Matt Weston

Matt Weston -- RESISTANCE CRUISERS 3-inch cd [7272Music]

The second of two new releases by Weston on the new experimental label 7272Music, this one features four tracks combining subdued (if sometimes clattering) and unpredictable percussion with electronic drones (on "it's your career"), inexplicable squeaking sounds (on "lonely drive, crowded street," which also features a severe jump in the drumming dynamics that will jolt you right out of your chair if you're not careful, as well as "spying became you"), and noise / glitch electronica (on "rose is the color of your envy"). The drumming is largely sparse and subdued (with an occasional foray into more thunderous sound, just to keep you on your toes), with more emphasis on cymbals and percussion than the actual drums -- it's a sound built on the sparse use of instruments and unpredictable spaces between sounds rather than traditional rhythm, a sound rooted in a vision of the drums as a generator of tones and the juxtaposition of sounds rather than a more traditional view of the drum as a rhythmic instrument. Think of it as a series of loosely controlled experiments in randomness, or the exploration of drumming at its most free.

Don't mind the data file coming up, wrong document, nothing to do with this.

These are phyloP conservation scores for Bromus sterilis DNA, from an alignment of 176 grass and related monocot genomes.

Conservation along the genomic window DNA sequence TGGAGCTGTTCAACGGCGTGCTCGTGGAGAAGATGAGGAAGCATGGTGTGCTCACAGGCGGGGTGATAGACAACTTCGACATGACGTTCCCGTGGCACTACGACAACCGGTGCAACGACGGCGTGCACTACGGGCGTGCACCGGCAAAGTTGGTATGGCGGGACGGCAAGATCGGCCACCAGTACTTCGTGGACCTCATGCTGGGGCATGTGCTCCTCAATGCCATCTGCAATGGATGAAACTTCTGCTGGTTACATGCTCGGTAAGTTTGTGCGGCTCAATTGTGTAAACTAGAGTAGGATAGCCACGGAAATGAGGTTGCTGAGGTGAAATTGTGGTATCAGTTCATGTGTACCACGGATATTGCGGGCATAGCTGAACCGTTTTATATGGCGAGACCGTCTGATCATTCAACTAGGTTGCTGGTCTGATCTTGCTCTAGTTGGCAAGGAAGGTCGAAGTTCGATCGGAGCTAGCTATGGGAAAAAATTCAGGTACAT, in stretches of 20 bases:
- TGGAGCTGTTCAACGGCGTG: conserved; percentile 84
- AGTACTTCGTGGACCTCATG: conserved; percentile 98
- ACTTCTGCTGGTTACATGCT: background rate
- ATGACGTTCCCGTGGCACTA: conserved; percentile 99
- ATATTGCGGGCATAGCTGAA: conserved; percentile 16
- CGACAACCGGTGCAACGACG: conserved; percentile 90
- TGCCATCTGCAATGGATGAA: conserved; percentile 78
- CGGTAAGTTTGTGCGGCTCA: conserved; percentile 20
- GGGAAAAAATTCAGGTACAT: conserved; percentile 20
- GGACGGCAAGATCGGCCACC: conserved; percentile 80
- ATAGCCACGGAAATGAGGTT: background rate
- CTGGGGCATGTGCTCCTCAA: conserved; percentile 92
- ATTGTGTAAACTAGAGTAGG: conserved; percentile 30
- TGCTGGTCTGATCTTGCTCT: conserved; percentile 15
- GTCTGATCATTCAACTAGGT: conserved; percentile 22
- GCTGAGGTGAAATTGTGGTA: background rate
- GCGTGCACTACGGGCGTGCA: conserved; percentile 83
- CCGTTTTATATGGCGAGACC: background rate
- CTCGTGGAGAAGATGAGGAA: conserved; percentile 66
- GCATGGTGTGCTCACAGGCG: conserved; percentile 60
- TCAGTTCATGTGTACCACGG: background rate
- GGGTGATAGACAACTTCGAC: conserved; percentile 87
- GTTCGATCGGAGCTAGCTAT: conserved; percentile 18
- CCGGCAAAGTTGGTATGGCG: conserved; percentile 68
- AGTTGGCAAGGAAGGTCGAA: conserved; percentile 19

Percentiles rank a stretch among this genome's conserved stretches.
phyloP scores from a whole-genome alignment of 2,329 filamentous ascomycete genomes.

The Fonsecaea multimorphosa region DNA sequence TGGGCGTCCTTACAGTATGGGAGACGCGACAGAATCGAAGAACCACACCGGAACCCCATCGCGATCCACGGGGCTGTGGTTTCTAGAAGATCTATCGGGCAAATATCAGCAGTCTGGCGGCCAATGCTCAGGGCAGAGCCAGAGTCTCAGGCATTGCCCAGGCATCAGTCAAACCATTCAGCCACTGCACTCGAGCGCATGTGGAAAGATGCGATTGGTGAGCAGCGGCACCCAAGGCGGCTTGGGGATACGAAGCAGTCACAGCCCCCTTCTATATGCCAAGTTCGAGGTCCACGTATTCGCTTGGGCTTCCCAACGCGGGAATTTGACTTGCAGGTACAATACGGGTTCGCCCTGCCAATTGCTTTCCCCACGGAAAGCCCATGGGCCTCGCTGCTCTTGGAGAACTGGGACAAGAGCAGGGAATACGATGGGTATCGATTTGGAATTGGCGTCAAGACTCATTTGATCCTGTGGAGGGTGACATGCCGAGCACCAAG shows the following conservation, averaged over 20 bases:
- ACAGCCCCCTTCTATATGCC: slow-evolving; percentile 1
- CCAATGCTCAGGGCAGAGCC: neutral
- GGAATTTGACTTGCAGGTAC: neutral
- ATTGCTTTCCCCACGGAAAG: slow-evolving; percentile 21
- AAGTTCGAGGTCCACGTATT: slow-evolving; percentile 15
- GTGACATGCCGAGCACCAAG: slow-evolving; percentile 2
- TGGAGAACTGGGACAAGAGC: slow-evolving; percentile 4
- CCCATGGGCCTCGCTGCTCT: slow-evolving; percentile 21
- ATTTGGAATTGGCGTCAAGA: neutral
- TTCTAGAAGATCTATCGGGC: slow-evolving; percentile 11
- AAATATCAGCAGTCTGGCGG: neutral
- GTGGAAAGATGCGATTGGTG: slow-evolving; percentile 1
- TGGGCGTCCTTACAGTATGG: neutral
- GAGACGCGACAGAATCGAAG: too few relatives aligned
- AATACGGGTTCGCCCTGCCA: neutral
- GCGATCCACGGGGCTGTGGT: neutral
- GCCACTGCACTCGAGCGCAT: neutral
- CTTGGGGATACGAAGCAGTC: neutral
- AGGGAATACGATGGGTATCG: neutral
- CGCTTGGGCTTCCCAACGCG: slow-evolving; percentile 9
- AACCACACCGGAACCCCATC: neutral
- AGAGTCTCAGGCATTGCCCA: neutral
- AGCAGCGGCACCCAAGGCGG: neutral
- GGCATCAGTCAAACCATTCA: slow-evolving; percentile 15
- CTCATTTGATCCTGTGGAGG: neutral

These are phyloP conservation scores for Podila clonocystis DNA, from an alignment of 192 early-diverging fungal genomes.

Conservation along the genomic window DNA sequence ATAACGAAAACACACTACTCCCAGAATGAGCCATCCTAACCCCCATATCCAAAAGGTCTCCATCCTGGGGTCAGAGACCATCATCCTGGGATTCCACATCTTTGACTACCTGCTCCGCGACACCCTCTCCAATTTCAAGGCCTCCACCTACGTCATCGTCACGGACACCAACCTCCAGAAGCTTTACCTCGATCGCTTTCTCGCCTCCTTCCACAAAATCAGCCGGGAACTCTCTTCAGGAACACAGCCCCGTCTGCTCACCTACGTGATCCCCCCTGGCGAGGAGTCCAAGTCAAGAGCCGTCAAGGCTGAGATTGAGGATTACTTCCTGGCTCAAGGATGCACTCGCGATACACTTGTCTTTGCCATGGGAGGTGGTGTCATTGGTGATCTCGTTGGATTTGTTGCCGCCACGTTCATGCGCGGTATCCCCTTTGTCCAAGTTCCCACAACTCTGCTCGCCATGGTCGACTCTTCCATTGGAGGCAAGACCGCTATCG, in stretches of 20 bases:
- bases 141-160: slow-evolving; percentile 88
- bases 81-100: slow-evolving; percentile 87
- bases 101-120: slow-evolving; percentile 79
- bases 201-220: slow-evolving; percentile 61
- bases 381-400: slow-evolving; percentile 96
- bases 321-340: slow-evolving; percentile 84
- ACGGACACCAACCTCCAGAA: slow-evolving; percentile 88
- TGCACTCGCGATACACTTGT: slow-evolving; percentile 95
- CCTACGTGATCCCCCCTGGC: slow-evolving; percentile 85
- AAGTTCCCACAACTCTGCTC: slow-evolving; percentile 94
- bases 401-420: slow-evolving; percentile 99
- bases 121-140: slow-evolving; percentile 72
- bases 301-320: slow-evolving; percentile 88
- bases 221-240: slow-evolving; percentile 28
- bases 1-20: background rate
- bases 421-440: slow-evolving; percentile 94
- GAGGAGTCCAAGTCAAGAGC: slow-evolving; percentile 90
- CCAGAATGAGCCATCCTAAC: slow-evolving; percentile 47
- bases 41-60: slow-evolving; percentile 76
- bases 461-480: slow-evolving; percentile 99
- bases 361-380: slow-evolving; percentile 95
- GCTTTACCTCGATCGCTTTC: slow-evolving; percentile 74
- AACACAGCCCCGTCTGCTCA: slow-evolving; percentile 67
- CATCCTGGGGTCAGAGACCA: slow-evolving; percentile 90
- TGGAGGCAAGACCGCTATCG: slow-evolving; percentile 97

Matt Weston

Sunday, June 3, 2007

seventh wave

Brazzaville -- EAST L.A. BREEZE [Vendlus Records]

Led by saxophonist David Brown, who wrote most of the songs for this album on guitar while touring in Beck's band in 1997, this band plays an ornate brand of sophisticated pop in the vein of Steely Dan, Tom Waits, Ute Lemper, Leonard Cohen, David Baerwald, and Spain, with smart, near-jazzy songs about beautiful losers and other doomed types performed by an exceptionally versatile and talented band. The songs are baroque and detailed, filled with lush orchestration that never goes overboard, and like the work of Steely Dan (but without the arch, inside-joke attitude) or David and David (but songs that are nowhere near as sparse), the focus is on drifters, grifters, and tragically romantic characters who populate mythic stories. The feel of most of this material ranges from playful to reflective, but always relatively restrained -- this is not a band that jumps around to bring the rock, if you know what I mean -- but just as often beautiful in a melancholy way, with melodies that are sweet and memorable without turning saccharine and playing that is both tasteful and evocative while remaining understated. This is jazz-tinged pop for sophisticates, and with fifteen songs (the final three are bonus tracks), there's plenty here to appreciate.

Vendlus Records

Darsombra -- DELIRIUMS & DEATH 3-inch cdr [Public Guilt]